Tau is regulated by proteins that attach or remove phosphates from it. Inflammation, however, dysregulates the attachment of phosphates, creating hyperphosphorylated tau proteins, which separate from the microtubules, causing cell axons and dendrites to lose their proper shape and form tangles, with cell death soon to follow.

During brain tissue examination, a special stain applied to the brain tissue on a slide will turn black in the presence of hyperphosphorylated tau and axon and dendritic tangles. The presence of black spots confirms CTE.

It has been assumed for years that woodpeckers do not suffer brain damage from hammering on trees because changes in behavior have not been observed. Because woodpecker brain tissues had not been examined for damage from pecking, George Farah and colleagues at Boston University Medical School did an initial examination reported in 2018 (PloS 13 (2) e0191526). They examined brain tissue from 10 different woodpeckers and found that 8 of them tested positive for CTE, although the damage was not excessive.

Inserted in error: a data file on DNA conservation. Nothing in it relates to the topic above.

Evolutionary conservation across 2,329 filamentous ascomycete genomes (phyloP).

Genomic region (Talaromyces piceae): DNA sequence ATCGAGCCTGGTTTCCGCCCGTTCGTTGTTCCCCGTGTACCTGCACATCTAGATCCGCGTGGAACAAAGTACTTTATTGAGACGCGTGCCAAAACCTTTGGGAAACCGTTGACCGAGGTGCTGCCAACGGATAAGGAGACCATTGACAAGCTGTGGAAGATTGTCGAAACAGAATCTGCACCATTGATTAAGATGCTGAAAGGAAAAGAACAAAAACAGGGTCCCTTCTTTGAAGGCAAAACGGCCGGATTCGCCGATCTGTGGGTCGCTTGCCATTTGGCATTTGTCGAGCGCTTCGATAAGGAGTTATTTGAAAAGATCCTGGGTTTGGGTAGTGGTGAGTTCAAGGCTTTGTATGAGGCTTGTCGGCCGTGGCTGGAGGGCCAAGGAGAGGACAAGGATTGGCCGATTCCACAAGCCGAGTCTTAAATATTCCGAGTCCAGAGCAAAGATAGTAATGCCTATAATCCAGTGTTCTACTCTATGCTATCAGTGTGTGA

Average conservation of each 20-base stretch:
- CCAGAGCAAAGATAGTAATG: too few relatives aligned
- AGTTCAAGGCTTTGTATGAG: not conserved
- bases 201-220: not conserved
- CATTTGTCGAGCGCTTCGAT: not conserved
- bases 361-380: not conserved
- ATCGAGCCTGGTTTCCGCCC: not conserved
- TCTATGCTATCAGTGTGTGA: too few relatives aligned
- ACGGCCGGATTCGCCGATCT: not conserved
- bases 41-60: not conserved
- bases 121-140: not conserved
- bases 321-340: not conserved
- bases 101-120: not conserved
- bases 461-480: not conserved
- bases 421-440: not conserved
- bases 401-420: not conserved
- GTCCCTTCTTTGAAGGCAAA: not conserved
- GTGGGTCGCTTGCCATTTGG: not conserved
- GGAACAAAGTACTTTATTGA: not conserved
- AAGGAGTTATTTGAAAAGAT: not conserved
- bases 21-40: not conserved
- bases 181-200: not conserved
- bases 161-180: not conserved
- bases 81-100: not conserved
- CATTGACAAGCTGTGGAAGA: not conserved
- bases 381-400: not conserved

The significance of finding limited tau damage in the woodpecker brain is not yet known. More work must be done to replicate the known studies and to understand the results better. Might woodpeckers suffer from some form of CTE? Have woodpeckers developed a biochemical mechanism to counteract the effects of hyperphosphorylated tau? Degenerative brain diseases in humans, such as dementia, Alzheimer’s, and Parkinson’s, all involve the hyperphosphorylation of tau.

Woodpeckers entertain us with bold colors, unusual undulating flight, and dynamic drumming. If you observe one excavating, take time to watch and think of all the problems that were overcome for that to happen. Woodpeckers are truly among the most amazing of birds.

This article was first published in Eldon Greij’s “Those Amazing Birds” column in the September/October 2021 issue of BirdWatching magazine. It updates Eldon’s 2013 column on why woodpeckers can hammer without getting headaches.

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Eldon Greij

Eldon Greij

Eldon Greij (1937-2021) was professor emeritus of biology at Hope College, located in Holland, Michigan, where he taught ornithology and ecology for many years. He was the founding publisher and editor of Birder’s World magazine and the author of our popular column “Those Amazing Birds.”